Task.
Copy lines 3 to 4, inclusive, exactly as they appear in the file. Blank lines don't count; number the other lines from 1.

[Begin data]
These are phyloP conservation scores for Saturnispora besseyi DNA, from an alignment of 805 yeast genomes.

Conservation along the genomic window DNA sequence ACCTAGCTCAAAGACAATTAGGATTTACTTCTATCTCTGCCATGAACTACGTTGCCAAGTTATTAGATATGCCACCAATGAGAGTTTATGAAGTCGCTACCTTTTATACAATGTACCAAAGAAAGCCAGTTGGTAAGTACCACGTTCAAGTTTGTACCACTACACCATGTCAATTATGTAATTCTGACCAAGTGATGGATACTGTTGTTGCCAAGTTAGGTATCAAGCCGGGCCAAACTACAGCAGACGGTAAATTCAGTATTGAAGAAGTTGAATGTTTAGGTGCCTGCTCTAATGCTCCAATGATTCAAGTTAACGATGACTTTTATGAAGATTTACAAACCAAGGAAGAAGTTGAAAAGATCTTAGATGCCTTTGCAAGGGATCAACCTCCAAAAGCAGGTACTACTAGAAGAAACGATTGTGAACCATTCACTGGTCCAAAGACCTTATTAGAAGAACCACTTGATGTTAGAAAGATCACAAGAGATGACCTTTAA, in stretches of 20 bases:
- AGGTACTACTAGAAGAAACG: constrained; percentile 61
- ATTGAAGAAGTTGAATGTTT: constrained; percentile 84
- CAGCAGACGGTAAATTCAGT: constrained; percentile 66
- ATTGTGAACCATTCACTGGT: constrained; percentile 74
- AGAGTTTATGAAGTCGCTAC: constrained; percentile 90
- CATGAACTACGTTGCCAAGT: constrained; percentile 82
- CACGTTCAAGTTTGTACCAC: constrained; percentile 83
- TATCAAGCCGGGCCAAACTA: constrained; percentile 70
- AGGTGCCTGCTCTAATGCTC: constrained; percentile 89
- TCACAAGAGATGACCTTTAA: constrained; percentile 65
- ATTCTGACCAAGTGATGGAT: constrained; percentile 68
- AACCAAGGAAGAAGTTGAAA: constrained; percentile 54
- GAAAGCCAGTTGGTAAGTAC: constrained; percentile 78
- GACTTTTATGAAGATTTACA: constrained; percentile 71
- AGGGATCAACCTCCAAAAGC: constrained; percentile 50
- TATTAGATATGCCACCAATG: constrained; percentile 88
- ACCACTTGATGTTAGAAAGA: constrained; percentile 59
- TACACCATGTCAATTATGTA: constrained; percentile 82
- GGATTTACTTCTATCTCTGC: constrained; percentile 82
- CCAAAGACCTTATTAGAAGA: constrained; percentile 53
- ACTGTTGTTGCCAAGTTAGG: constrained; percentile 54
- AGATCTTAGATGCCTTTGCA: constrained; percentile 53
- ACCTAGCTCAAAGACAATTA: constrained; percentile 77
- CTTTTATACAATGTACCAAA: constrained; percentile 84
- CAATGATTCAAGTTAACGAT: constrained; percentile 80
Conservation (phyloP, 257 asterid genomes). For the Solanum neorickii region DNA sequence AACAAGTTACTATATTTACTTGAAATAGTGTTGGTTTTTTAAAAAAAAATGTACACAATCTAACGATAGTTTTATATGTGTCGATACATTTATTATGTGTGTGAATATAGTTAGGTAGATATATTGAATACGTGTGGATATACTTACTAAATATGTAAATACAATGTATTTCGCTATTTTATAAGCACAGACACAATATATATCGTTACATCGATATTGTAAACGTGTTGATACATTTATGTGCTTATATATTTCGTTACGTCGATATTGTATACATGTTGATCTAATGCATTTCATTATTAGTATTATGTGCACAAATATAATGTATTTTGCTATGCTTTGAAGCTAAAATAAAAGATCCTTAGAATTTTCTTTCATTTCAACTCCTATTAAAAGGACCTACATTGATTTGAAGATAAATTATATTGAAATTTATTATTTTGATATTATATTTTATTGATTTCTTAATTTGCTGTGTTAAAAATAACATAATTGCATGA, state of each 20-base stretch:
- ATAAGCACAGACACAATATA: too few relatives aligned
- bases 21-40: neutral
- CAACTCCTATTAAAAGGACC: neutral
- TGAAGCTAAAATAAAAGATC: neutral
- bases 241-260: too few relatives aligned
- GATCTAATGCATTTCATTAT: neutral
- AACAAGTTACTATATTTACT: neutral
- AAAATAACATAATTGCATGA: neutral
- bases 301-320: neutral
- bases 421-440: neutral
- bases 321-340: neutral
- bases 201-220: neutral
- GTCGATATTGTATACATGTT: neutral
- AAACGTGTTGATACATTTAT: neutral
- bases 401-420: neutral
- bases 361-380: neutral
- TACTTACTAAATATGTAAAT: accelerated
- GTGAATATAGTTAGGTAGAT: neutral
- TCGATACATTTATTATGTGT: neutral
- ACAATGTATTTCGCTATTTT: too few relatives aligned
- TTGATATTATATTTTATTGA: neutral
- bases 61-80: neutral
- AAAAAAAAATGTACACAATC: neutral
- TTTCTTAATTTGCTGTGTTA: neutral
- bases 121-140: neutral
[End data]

- AGGTACTACTAGAAGAAACG: constrained; percentile 61
- ATTGAAGAAGTTGAATGTTT: constrained; percentile 84